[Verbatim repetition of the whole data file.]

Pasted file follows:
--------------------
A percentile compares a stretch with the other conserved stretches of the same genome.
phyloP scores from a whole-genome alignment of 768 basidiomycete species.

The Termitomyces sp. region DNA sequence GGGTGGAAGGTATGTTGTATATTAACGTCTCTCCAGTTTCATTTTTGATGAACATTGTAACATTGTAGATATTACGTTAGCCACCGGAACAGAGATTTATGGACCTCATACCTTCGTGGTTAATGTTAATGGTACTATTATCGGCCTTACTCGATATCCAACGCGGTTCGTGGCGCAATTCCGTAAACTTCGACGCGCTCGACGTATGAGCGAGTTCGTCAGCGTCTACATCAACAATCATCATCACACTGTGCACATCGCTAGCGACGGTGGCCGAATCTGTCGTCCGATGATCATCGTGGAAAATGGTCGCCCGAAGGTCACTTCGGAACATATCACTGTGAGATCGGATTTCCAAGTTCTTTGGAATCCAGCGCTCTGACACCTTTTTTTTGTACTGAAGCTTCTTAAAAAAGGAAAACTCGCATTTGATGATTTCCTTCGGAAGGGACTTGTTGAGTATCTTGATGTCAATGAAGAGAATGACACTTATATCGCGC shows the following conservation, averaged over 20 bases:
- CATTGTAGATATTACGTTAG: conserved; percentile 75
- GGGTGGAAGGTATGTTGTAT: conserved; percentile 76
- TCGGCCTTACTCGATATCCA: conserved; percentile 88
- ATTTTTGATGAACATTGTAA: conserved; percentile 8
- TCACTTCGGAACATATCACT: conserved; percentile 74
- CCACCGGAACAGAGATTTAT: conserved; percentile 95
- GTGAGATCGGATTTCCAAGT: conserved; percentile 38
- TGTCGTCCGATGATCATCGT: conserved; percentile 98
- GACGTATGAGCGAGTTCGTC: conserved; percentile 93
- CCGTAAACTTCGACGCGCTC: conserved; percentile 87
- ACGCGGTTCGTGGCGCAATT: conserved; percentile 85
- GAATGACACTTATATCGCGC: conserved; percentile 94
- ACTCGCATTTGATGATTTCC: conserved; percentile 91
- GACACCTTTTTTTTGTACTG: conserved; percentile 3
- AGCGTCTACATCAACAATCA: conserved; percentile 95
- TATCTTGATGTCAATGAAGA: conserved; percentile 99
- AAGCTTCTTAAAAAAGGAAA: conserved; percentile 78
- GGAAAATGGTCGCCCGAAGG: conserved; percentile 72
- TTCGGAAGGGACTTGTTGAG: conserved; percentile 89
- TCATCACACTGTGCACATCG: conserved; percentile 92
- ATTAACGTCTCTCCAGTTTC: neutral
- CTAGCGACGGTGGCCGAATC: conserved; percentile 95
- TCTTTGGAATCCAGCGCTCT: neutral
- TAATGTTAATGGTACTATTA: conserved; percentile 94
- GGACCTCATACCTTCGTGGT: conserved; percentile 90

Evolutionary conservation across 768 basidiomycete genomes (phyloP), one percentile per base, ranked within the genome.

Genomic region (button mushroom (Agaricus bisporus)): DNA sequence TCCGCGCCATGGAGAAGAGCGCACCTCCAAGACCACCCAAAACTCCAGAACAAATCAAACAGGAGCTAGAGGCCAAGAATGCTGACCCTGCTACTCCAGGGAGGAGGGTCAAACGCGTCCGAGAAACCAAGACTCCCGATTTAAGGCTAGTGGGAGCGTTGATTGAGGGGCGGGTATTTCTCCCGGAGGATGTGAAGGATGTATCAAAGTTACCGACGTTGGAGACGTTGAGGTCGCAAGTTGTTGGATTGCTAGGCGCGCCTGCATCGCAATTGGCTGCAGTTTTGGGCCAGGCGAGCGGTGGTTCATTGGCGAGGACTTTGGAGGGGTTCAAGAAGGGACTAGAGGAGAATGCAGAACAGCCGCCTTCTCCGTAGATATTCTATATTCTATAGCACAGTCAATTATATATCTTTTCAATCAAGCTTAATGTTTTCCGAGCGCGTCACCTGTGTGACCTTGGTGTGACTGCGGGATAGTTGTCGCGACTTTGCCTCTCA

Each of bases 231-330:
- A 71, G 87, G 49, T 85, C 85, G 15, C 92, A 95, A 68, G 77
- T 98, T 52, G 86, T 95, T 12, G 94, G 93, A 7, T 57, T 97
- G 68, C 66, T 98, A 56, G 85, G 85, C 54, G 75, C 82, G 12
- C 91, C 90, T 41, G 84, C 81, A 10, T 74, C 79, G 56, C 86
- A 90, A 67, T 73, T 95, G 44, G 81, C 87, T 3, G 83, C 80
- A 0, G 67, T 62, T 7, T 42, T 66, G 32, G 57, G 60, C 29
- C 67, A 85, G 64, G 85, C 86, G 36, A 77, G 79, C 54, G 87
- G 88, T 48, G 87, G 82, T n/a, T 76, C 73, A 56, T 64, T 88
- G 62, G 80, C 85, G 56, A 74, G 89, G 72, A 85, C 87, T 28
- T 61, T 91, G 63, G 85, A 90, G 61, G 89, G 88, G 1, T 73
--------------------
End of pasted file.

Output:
A percentile compares a stretch with the other conserved stretches of the same genome.
phyloP scores from a whole-genome alignment of 768 basidiomycete species.

The Termitomyces sp. region DNA sequence GGGTGGAAGGTATGTTGTATATTAACGTCTCTCCAGTTTCATTTTTGATGAACATTGTAACATTGTAGATATTACGTTAGCCACCGGAACAGAGATTTATGGACCTCATACCTTCGTGGTTAATGTTAATGGTACTATTATCGGCCTTACTCGATATCCAACGCGGTTCGTGGCGCAATTCCGTAAACTTCGACGCGCTCGACGTATGAGCGAGTTCGTCAGCGTCTACATCAACAATCATCATCACACTGTGCACATCGCTAGCGACGGTGGCCGAATCTGTCGTCCGATGATCATCGTGGAAAATGGTCGCCCGAAGGTCACTTCGGAACATATCACTGTGAGATCGGATTTCCAAGTTCTTTGGAATCCAGCGCTCTGACACCTTTTTTTTGTACTGAAGCTTCTTAAAAAAGGAAAACTCGCATTTGATGATTTCCTTCGGAAGGGACTTGTTGAGTATCTTGATGTCAATGAAGAGAATGACACTTATATCGCGC shows the following conservation, averaged over 20 bases:
- CATTGTAGATATTACGTTAG: conserved; percentile 75
- GGGTGGAAGGTATGTTGTAT: conserved; percentile 76
- TCGGCCTTACTCGATATCCA: conserved; percentile 88
- ATTTTTGATGAACATTGTAA: conserved; percentile 8
- TCACTTCGGAACATATCACT: conserved; percentile 74
- CCACCGGAACAGAGATTTAT: conserved; percentile 95
- GTGAGATCGGATTTCCAAGT: conserved; percentile 38
- TGTCGTCCGATGATCATCGT: conserved; percentile 98
- GACGTATGAGCGAGTTCGTC: conserved; percentile 93
- CCGTAAACTTCGACGCGCTC: conserved; percentile 87
- ACGCGGTTCGTGGCGCAATT: conserved; percentile 85
- GAATGACACTTATATCGCGC: conserved; percentile 94
- ACTCGCATTTGATGATTTCC: conserved; percentile 91
- GACACCTTTTTTTTGTACTG: conserved; percentile 3
- AGCGTCTACATCAACAATCA: conserved; percentile 95
- TATCTTGATGTCAATGAAGA: conserved; percentile 99
- AAGCTTCTTAAAAAAGGAAA: conserved; percentile 78
- GGAAAATGGTCGCCCGAAGG: conserved; percentile 72
- TTCGGAAGGGACTTGTTGAG: conserved; percentile 89
- TCATCACACTGTGCACATCG: conserved; percentile 92
- ATTAACGTCTCTCCAGTTTC: neutral
- CTAGCGACGGTGGCCGAATC: conserved; percentile 95
- TCTTTGGAATCCAGCGCTCT: neutral
- TAATGTTAATGGTACTATTA: conserved; percentile 94
- GGACCTCATACCTTCGTGGT: conserved; percentile 90

Evolutionary conservation across 768 basidiomycete genomes (phyloP), one percentile per base, ranked within the genome.

Genomic region (button mushroom (Agaricus bisporus)): DNA sequence TCCGCGCCATGGAGAAGAGCGCACCTCCAAGACCACCCAAAACTCCAGAACAAATCAAACAGGAGCTAGAGGCCAAGAATGCTGACCCTGCTACTCCAGGGAGGAGGGTCAAACGCGTCCGAGAAACCAAGACTCCCGATTTAAGGCTAGTGGGAGCGTTGATTGAGGGGCGGGTATTTCTCCCGGAGGATGTGAAGGATGTATCAAAGTTACCGACGTTGGAGACGTTGAGGTCGCAAGTTGTTGGATTGCTAGGCGCGCCTGCATCGCAATTGGCTGCAGTTTTGGGCCAGGCGAGCGGTGGTTCATTGGCGAGGACTTTGGAGGGGTTCAAGAAGGGACTAGAGGAGAATGCAGAACAGCCGCCTTCTCCGTAGATATTCTATATTCTATAGCACAGTCAATTATATATCTTTTCAATCAAGCTTAATGTTTTCCGAGCGCGTCACCTGTGTGACCTTGGTGTGACTGCGGGATAGTTGTCGCGACTTTGCCTCTCA

Each of bases 231-330:
- A 71, G 87, G 49, T 85, C 85, G 15, C 92, A 95, A 68, G 77
- T 98, T 52, G 86, T 95, T 12, G 94, G 93, A 7, T 57, T 97
- G 68, C 66, T 98, A 56, G 85, G 85, C 54, G 75, C 82, G 12
- C 91, C 90, T 41, G 84, C 81, A 10, T 74, C 79, G 56, C 86
- A 90, A 67, T 73, T 95, G 44, G 81, C 87, T 3, G 83, C 80
- A 0, G 67, T 62, T 7, T 42, T 66, G 32, G 57, G 60, C 29
- C 67, A 85, G 64, G 85, C 86, G 36, A 77, G 79, C 54, G 87
- G 88, T 48, G 87, G 82, T n/a, T 76, C 73, A 56, T 64, T 88
- G 62, G 80, C 85, G 56, A 74, G 89, G 72, A 85, C 87, T 28
- T 61, T 91, G 63, G 85, A 90, G 61, G 89, G 88, G 1, T 73